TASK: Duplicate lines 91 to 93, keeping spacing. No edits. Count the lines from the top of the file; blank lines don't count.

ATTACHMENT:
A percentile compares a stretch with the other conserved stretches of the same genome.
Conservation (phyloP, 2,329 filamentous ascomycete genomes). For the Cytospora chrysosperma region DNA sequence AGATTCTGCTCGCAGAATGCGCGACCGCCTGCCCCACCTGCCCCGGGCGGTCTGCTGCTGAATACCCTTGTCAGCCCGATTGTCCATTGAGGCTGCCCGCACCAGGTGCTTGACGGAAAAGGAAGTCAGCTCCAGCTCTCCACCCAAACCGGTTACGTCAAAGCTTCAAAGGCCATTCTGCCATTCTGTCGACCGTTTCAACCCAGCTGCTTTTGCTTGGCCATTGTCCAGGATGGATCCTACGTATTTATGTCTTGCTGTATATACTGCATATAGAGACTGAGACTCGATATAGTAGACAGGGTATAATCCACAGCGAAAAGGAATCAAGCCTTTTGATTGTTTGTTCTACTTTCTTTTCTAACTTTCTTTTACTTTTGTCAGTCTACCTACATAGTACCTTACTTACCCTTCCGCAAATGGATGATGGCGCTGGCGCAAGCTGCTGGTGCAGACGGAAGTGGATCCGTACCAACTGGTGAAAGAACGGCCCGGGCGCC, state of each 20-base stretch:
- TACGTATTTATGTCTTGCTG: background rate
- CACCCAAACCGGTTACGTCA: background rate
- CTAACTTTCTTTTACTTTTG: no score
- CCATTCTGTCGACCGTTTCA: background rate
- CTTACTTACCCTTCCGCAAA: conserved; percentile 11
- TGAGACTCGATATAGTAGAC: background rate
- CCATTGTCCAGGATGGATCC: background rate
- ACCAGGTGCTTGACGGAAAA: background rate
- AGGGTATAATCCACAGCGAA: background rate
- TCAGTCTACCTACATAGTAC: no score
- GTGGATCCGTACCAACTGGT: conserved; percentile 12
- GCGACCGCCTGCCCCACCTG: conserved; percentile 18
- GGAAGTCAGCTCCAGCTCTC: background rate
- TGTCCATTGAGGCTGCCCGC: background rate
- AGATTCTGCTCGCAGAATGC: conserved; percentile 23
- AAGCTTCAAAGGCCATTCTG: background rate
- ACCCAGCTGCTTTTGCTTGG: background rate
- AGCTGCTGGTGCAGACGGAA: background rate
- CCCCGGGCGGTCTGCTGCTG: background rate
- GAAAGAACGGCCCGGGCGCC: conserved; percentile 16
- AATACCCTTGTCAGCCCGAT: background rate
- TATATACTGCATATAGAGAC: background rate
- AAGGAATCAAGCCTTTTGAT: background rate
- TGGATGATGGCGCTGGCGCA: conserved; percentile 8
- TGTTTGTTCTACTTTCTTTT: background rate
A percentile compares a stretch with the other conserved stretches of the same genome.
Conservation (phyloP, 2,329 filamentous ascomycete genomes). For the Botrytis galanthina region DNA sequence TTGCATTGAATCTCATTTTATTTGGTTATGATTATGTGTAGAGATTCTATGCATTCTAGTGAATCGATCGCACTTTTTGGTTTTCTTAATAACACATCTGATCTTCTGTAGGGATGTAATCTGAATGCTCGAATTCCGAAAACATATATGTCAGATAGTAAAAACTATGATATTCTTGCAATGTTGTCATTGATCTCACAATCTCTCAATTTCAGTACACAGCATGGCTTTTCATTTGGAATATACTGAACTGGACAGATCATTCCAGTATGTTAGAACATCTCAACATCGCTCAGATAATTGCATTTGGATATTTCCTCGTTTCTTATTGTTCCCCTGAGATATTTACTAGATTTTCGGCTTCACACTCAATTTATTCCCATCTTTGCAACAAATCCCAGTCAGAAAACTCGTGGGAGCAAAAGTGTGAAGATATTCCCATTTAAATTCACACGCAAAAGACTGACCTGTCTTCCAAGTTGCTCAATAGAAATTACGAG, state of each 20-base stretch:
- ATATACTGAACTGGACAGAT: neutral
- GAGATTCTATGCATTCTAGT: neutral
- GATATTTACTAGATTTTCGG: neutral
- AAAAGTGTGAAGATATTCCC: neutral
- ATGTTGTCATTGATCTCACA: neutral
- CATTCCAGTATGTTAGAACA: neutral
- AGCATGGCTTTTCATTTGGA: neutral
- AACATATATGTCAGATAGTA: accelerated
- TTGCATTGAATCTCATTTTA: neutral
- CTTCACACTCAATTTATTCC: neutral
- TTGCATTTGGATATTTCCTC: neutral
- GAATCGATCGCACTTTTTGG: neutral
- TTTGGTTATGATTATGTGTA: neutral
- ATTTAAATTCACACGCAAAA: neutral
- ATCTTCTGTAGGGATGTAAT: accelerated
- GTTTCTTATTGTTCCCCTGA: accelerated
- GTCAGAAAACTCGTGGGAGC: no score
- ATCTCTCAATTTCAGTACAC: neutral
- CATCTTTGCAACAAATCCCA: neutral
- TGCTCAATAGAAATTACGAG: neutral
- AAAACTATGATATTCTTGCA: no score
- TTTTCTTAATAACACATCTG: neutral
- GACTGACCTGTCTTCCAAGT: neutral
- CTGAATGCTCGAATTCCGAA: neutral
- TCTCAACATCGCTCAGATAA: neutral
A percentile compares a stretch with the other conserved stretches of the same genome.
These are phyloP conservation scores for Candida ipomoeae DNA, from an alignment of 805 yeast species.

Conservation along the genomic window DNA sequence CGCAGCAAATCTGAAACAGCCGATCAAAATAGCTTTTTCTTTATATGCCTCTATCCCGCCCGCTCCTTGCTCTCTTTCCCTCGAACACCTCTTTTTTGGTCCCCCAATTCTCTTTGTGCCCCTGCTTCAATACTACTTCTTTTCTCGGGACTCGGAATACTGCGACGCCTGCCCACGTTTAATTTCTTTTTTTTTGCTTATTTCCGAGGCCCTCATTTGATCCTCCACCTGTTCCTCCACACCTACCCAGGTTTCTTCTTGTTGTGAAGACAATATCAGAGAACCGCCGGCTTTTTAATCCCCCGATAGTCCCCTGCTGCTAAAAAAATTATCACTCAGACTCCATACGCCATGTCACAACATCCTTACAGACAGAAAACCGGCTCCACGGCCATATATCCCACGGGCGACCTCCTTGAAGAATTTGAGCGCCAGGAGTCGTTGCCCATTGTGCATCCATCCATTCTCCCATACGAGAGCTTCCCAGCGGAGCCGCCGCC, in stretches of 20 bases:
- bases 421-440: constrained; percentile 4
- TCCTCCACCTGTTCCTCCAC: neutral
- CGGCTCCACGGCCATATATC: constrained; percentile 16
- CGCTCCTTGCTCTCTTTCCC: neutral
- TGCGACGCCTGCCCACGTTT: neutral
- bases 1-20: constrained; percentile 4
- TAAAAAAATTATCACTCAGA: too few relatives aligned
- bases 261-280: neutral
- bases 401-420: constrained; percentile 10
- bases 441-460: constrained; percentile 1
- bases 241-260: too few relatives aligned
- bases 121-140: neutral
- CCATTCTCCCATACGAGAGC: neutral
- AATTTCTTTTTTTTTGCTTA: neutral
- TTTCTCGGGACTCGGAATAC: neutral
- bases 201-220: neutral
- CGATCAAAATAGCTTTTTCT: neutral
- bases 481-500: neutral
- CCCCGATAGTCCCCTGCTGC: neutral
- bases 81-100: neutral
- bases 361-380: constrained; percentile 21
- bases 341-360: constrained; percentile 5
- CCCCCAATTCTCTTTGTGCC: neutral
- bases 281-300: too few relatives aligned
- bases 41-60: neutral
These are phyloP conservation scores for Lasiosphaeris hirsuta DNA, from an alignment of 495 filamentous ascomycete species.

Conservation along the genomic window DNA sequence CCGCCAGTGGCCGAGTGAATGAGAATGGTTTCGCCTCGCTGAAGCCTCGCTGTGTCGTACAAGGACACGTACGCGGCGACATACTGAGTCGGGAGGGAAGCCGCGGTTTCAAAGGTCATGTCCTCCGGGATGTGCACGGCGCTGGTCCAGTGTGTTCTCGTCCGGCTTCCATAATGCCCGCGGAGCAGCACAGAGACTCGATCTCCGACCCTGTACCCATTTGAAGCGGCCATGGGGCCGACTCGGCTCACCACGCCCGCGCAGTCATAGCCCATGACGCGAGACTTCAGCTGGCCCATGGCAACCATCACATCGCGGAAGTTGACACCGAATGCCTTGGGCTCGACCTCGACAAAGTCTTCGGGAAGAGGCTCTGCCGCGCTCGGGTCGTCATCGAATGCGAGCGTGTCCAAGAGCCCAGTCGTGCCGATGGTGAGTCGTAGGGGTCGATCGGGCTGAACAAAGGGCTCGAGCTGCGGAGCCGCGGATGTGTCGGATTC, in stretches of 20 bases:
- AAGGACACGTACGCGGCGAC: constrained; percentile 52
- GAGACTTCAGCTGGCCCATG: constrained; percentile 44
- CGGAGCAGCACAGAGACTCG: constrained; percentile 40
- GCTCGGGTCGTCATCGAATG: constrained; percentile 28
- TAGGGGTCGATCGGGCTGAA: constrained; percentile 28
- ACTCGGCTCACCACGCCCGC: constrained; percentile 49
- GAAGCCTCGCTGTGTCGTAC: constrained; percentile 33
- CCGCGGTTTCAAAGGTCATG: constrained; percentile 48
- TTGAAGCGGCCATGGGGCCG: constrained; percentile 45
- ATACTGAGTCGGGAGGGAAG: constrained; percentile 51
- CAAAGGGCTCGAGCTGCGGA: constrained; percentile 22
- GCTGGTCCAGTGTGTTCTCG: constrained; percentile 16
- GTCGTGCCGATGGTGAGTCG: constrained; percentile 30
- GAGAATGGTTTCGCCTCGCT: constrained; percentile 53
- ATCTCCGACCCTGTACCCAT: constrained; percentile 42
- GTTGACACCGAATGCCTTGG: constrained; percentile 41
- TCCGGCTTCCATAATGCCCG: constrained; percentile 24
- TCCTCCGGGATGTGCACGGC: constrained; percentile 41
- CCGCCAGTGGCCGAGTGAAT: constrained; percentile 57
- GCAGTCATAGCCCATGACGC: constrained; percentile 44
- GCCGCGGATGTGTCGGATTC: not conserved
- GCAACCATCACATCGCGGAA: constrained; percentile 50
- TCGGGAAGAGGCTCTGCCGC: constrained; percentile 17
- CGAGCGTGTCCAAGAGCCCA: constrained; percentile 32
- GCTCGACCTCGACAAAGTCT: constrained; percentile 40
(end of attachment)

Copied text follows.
- GAAGCCTCGCTGTGTCGTAC: constrained; percentile 33
- CCGCGGTTTCAAAGGTCATG: constrained; percentile 48
- TTGAAGCGGCCATGGGGCCG: constrained; percentile 45